Garden design with apples: 7 top tips for choosing the right apple tree for our garden
We are increasingly being asked to include a small area for growing fruit and vegetables in the gardens we design for our customers. This is wonderful as far as we are concerned as few things beat the satisfaction of picking the first home-grown tomato or lifting the first crop of delicious new potatoes. We also try to always include a tree in our customers' gardens, so what could be better than combining this with the desire to grow our own by making our new tree one that will produce an edible crop?
Ask people to describe an archetypal English garden and we reckon there is a fair chance that many would mention an apple tree or two. Laden with beautifully coloured and delicious fruit there are few more attractive and evocative sights. It would be wonderful if every garden had an apple tree, so here is Tythorne Garden Design's top 7 garden design tips for growing apples in our gardens:
1. Choose apple trees carefully
As with any tree, it is important to choose an apple tree in terms of the size to which it will ultimately grow. Taste, resistance to disease, and fruiting period are obviously all also hugely important, but none of these will count for much if the tree becomes too large for our space.
Most tree labels should carry size information, but if in doubt we should do some research online to satisfy ourselves that we are choosing the right apple for our garden. Apple trees tend to be grown on root-stock to limit their size, and dwarf varieties are available if space really is an issue.
2. One, two, three or even more?
If we are planning to create our own mini orchard then we can have several fruit trees. If not, we shouldn't feel pressured into giving up too much of our precious space by planting more than one tree purely for pollination.
Yes, fruit trees rely on pollination to produce fruit, but there are lots of self-fertile varieties available so we don’t necessarily have to have more than one tree. In any case, there are often other fruit trees in the local area (particularly in more rural areas) so cross-pollination tends to occur perfectly well with the help of our local bees.
Having said this, if we are in a position to plant more than one apple tree we can extend the fruiting season by selecting varieties that will ripen at different times. Some will be perfect at the start of autumn, whilst others will keep until much later in the year.
3. Cookers, eaters or drinkers?
It may sound obvious, but what do we actually want to do with the fruit we are planning to grow? Cooking apples (such as Bramley’s Seedling) are great for pies and crumbles, but are generally too sour to eat raw. ‘Eaters’ (such as James Grieve) are great fresh from the tree, but not all will store well for later use. For cider making, we really need to be looking at some special varieties with extra tannin levels to give more bitterness (look for examples such as Foxwhelp or Dabinett).
These are important considerations, but within each category of apple tree there are usually a few options to suit most garden sizes.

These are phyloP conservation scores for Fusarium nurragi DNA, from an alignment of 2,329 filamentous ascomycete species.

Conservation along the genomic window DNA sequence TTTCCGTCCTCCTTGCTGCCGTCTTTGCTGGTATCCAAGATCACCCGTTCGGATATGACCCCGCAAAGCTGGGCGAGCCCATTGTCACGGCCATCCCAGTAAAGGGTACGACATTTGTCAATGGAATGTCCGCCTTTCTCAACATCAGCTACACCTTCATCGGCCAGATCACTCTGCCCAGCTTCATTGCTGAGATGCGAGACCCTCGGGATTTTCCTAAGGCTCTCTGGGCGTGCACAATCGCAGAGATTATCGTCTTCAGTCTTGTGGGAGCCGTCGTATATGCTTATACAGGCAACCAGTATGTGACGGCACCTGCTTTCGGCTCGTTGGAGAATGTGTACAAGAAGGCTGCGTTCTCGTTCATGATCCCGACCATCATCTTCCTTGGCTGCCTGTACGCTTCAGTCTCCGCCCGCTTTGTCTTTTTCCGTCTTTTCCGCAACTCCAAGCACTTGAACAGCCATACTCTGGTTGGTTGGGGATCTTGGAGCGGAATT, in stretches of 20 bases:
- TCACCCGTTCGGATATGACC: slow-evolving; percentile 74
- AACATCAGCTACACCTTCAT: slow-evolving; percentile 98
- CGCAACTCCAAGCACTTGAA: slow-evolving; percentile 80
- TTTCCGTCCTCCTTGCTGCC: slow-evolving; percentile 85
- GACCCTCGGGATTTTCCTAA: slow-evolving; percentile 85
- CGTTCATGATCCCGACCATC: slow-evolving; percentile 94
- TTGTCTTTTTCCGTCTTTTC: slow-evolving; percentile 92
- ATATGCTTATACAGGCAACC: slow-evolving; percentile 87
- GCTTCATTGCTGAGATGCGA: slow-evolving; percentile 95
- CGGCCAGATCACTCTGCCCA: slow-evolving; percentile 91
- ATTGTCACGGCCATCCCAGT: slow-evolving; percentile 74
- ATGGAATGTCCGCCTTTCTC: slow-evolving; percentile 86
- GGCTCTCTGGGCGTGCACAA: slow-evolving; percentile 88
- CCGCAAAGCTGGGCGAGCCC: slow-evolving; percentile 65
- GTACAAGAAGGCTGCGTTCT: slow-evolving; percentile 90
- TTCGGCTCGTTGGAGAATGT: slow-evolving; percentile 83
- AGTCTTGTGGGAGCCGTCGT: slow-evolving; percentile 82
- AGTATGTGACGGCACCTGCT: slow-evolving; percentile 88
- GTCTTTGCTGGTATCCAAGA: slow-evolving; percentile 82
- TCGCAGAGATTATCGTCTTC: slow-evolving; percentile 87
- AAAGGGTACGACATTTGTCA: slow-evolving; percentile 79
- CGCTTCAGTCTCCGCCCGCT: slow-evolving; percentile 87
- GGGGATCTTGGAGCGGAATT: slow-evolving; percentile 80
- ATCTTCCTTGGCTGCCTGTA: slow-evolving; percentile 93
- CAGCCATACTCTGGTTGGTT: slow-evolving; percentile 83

4. Where to plant our new apple tree?
In an ideal world, apple trees prefer open, well-drained and sunny sites. They also like protection from the worst of the prevailing winds. In reality, however, most locations will be OK, providing they aren't in a known frost pocket, very wet or extremely heavy clay soils.
On a practical level, we need to consider the impact the position of our new tree will have on the rest of our garden. If, for example, we plant it in the middle of a lawn we will need to remember that mowing the grass around it might become tricky. If, on the other hand, we plant our new tree in a mixed-planting border we have to think about how we will harvest the fruit without damaging our plants.
As ever, every garden and every situation is different, but it is important to think carefully before we plant.
5. Apple trees make great focal points
All good gardens use focal points to lead the eye and create a sense of direction and purpose. Intended to catch the eye and make us smile, focal points are very much an individual thing in terms of taste. For some, a piece of contemporary sculpture makes a perfect focal point, whilst for others an ornate statue will fit the bill. Often a simple over-sized pot serves absolutely brilliantly.
We shouldn't, however, underestimate the role a living focal point can play. Apple trees are particularly suited to this task- providing height, interesting shape, and plenty of seasonal interest (see point 6). Up-lit by a well-positioned garden light they can also provide dramatic interest well into the evening.
6. Seasonal interest in abundance
In terms of garden design, apple trees keep on giving throughout the year. We have blossom in springtime (I personally much prefer it to cherry blossom), developing fruit in the summer, wonderful autumn foliage colour, and then beautiful and shapely bare stems in the winter. Few trees offer a better silhouette than an old twisted apple tree.
7. Short of space? Try an espalier
If our space is restricted, or if we simple fancy growing an apple tree against a wall or fence, then we might want to consider trying the espalier method. This utilises a process of carefully controlling the growth of the tree along a predefined structure (garden canes can work perfectly well). It is possible to start espalier trees from scratch, but young pre-trained specimens are widely available, and it can be a really interesting way of growing apples and adding additional structural interest to a garden.
Tythorne Garden Design provides professional fixed-fee garden design solutions for customers in Grantham, Stamford, Newark and surrounding areas. Let's see how we can help you to enjoy your garden more. Call us on 07900 224 239 or 01529 455 355.